Learn how the World Bank Group is helping countries with COVID-19 (coronavirus). Find Out


Qat Consumption, Unemployment Represents ‘Catch-22’ in Djibouti

January 12, 2016

Some Djiboutians chew qat as they go about their daily work - Photo by Fırat Uysal
Photo courtesy of Fırat Uysal

When the sun hits its peak, sweltering, above the arid desert, Moustapha Osman Ali, a resident of Djibouti city, kicks off his daily habit. It is not the second half of his daily job, nor his afternoon siesta. It isn’t even the cycle of prayers - common in the Islamic world - but rather chewing a flowering and tender green leaf known as qat.

Sometimes the practice lasts up to 14 continuous hours a day.

 Devoting that much time to any social pastime can be counterproductive, but it is especially alarming when the indulgence is harmful to one’s health. Qat, also pronounced Khat in some areas in the region, contains alkaloids, which are structurally related to amphetamine.  These leaves, which need to be consumed within 48 hours of their harvest, have a stimulating effect and cause euphoria and hyperactivity for those who chew it.

While some Djiboutians chew qat as they go about their daily work, others like the 29-year-old Ali, resort to this mild narcotic to have “quality time” during social gatherings. Although the World Health Organization (WHO) does not consider qat to be a “seriously addictive drug”, it says that qat affects sleep and causes persistent hallucinations among its users, leading to rebound effects such as late awakening, decreased productivity, and day-time sleepiness.

Ali, a high school graduate, has been looking for a job for quite a while now, but it would be difficult for him to compete in any job market while spending most of his days under the influence of qat. Unfortunately he is not alone, his own three brothers, most of his friends, and around 50 percent of males in this Horn Africa nation consume qat on a daily basis.

Impacting household economy

Almost every morning, massive shipments of fresh qat arrive – mostly by trucks – from Ethiopia and are delivered to retailers across the country. By lunch time, a significant number of Djiboutian men retreat inside homes or under the shade of walls to gnaw gently on ball-sized pieces of the plant nestled in the sides of their cheeks. Qat consumption not only reduces employability and negatively impacts productivity among users in this poverty-stricken country, but it is also a huge drain on the economy.  Djibouti has a population of a little less than 900,000 - 23 percent of whom live in extreme poverty. Despite low incomes, it is estimated that 20 to 30 percent of a family budget is spent on qat; an amount that exceeds everything, including expenditures on education and health, except food. Additionally, qat consumers run the risk of contracting illnesses such as diabetes, obesity, tooth decay and high blood pressure.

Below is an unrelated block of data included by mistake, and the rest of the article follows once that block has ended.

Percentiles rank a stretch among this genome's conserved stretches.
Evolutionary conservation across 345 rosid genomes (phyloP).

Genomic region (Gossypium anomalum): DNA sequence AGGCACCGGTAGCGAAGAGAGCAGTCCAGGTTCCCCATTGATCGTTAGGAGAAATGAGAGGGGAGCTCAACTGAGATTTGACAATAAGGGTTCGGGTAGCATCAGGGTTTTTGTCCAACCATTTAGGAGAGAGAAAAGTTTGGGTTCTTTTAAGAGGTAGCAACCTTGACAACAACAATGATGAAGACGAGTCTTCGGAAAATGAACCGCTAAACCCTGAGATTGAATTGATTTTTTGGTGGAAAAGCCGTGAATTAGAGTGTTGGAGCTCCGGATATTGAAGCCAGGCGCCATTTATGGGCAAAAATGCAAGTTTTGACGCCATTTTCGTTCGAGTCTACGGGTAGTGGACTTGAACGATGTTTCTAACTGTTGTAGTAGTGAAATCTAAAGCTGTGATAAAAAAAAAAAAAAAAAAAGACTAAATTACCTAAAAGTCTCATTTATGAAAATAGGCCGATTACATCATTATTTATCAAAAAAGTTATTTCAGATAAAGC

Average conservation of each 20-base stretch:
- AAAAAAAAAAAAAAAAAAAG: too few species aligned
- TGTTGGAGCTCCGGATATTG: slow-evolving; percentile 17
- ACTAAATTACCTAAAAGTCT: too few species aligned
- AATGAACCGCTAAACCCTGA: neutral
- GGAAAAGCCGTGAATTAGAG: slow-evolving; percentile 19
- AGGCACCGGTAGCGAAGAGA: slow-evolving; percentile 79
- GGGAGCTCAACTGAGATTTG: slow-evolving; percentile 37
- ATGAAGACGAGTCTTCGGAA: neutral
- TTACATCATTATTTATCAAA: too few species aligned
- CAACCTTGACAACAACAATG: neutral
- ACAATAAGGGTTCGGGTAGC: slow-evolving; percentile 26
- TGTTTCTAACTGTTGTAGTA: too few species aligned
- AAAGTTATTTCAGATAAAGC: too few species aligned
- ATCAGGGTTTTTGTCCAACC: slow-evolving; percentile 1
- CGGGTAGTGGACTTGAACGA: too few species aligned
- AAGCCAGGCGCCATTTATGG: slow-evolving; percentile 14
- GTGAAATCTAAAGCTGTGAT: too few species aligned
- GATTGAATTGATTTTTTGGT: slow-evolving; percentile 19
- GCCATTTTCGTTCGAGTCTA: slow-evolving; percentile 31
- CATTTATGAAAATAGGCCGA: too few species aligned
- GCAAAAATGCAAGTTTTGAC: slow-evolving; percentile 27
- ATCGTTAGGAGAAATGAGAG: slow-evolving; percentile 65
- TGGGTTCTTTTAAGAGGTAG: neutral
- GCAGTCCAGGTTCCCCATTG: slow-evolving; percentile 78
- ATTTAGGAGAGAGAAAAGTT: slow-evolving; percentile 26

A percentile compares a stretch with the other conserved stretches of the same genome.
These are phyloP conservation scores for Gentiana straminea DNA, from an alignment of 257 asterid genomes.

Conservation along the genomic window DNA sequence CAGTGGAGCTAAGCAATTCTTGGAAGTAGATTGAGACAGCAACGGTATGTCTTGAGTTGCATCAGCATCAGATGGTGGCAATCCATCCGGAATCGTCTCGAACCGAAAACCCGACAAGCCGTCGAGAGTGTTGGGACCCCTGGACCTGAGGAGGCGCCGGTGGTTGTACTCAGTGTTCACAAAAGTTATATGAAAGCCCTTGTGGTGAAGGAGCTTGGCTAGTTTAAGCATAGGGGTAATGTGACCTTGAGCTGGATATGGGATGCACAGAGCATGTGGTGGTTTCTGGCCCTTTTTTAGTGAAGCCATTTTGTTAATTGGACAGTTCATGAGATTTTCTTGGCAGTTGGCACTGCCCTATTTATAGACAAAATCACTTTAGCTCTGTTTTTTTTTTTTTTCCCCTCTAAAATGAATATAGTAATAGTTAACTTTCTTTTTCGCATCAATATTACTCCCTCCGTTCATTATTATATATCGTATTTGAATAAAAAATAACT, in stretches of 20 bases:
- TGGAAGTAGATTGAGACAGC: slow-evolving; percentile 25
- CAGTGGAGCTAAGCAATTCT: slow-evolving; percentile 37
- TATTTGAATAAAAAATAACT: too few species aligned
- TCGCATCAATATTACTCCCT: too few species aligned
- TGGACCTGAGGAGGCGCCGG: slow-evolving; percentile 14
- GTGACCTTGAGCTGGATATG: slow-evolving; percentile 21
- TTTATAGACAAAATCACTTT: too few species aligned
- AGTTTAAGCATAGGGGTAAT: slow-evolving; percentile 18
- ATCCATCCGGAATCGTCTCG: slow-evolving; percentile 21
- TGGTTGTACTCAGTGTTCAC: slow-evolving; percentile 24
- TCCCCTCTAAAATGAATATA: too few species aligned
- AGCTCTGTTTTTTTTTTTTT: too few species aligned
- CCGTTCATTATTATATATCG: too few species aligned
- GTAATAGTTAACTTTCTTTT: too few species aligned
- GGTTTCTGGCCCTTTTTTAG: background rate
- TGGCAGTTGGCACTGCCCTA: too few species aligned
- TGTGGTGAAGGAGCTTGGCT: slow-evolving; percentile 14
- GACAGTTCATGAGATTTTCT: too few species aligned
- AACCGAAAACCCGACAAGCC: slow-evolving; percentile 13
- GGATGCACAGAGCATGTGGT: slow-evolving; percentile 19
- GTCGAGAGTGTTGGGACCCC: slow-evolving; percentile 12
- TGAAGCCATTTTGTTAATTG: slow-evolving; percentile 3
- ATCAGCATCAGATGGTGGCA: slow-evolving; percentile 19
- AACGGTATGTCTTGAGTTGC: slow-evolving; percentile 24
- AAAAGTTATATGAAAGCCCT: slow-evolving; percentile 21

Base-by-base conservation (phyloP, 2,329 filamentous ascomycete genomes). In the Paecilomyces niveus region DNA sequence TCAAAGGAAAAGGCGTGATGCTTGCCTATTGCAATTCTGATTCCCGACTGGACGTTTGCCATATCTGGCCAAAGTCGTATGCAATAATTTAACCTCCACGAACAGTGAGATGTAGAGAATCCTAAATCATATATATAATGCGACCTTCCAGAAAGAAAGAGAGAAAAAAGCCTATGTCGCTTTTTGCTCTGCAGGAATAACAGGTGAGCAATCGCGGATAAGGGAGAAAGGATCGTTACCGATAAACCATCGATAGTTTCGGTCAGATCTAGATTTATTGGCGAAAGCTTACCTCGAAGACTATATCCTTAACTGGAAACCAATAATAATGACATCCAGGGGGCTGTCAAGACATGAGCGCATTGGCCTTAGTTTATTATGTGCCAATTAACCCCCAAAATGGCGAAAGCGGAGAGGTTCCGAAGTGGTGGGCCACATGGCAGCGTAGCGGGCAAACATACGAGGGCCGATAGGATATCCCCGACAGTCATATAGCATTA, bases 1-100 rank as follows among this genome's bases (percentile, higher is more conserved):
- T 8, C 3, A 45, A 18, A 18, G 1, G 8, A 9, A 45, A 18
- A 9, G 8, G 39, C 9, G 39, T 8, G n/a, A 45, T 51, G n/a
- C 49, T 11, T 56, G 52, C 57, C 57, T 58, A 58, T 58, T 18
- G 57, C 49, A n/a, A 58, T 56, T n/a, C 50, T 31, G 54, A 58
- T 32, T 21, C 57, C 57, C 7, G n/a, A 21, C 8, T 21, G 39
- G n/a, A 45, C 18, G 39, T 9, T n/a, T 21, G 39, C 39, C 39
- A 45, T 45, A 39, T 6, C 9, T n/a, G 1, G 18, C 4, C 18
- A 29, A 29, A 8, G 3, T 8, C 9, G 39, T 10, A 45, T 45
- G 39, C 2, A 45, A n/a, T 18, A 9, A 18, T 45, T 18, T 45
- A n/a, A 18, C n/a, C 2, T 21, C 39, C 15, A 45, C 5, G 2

To mitigate the negative effects of qat, the World Bank has begun a project aimed at reducing its consumption among youth by both raising awareness of its consequences and boosting the skills young people need for employment. The project, carried out by the Middle East and North Africa Multi-donor Trust Fund, is financed by Britain, Denmark, Finland, Norway and the World Bank.

The MDTF team based in Djibouti City works with young people in the capital and in the towns of Ali Sabieh and Obock. Through face-to-face activities, including discussions with community and religious leaders, sports competitions, dictation and drawing competitions and theater plays, they raise awareness about the negative effects of qat on people’s lives.

When asked about how raising awareness can help cut qat consumption, Fatou Fall, Senior Social Development Specialist at the World Bank, says that by conducting awareness and outreach sessions, her team tries to “inform and sensitize youth on the various impacts” of qat consumption.

The project’s outreach team has so far reached over 5,500 young males and females since the start of the project in June 2015. The initial objective was to reach 3,000 youth.

Spreading among women and children

Men are not the only consumers; qat chewing among women, including young girls, is on the rise. Surveys show that qat consumption among women jumped from 3 percent in 1996, to 7 percent in 2006 and 14 percent in 2010.

Fozia Djibril Ahmed, 50, is one of the women who attended a MDTF organized session in November. Ahmed, who has chewed qat for the past 12 years on average 7 hours daily, uses the green leaf to help her sleep. She is prepared to quit her age-old habit, but only, she says, after “I find a job.”

Increasingly, teenagers are also resorting to this social lubricant.  While recent data is not available, based on estimates by UNICEF in 2008, 4.7 percent of children use qat every day and another 7.4 percent indulge once per week.  Consumption among children aged 15 and under, who make up around 35 percent of the population, is also becoming disturbingly more common.

Abdourahman Moussa Said is only 17 years old, but he has been a regular qat consumer for the past  year. He, too, has come to a MDTF activity, seeking help. Said receives a meager monthly stipend from his older brother, and spends most of it to purchase qat and chew with his friends “for pleasure”.   He dropped out of school after grade 6 and similarly conditions quitting his habit on finding a job. 

Fatou, who is MDTF’s Task Team Leader for this project, says that her colleagues have held numerous sessions in the three community development centers in order to raise awareness among children. The team has also employed specialized consultants, who help MDTF beneficiaries in gaining employable and life skills, as well as finding jobs and internships.